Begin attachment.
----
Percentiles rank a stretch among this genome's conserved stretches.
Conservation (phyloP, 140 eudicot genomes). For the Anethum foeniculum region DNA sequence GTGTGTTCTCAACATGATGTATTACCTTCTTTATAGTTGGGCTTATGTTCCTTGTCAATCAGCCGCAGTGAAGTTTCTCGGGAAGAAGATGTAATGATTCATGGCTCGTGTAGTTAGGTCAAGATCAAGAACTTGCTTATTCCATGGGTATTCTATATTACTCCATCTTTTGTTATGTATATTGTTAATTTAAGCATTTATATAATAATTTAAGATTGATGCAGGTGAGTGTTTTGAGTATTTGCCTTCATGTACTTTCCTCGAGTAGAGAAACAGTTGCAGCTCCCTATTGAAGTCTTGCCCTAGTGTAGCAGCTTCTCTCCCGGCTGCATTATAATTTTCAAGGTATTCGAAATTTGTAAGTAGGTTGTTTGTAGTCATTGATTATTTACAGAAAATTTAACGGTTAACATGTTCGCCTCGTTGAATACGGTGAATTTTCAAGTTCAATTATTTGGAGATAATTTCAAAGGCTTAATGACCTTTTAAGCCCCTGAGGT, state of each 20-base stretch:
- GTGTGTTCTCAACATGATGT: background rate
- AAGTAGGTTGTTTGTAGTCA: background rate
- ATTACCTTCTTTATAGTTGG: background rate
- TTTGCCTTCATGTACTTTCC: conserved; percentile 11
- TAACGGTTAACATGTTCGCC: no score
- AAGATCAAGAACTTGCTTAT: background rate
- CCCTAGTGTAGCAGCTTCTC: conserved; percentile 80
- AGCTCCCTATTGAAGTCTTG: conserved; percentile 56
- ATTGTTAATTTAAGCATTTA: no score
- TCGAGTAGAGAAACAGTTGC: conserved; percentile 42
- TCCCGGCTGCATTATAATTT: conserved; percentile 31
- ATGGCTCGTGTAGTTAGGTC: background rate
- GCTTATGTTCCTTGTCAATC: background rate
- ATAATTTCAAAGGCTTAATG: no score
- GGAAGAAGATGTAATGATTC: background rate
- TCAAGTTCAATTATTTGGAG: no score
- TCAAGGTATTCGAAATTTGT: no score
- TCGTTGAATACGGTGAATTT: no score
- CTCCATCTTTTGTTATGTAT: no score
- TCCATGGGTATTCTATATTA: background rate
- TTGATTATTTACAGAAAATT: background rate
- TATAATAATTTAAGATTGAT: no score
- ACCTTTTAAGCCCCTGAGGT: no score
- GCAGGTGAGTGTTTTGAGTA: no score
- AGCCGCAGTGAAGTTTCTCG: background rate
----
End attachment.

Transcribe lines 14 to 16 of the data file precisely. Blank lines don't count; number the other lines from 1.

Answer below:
- ATGGCTCGTGTAGTTAGGTC: background rate
- GCTTATGTTCCTTGTCAATC: background rate
- ATAATTTCAAAGGCTTAATG: no score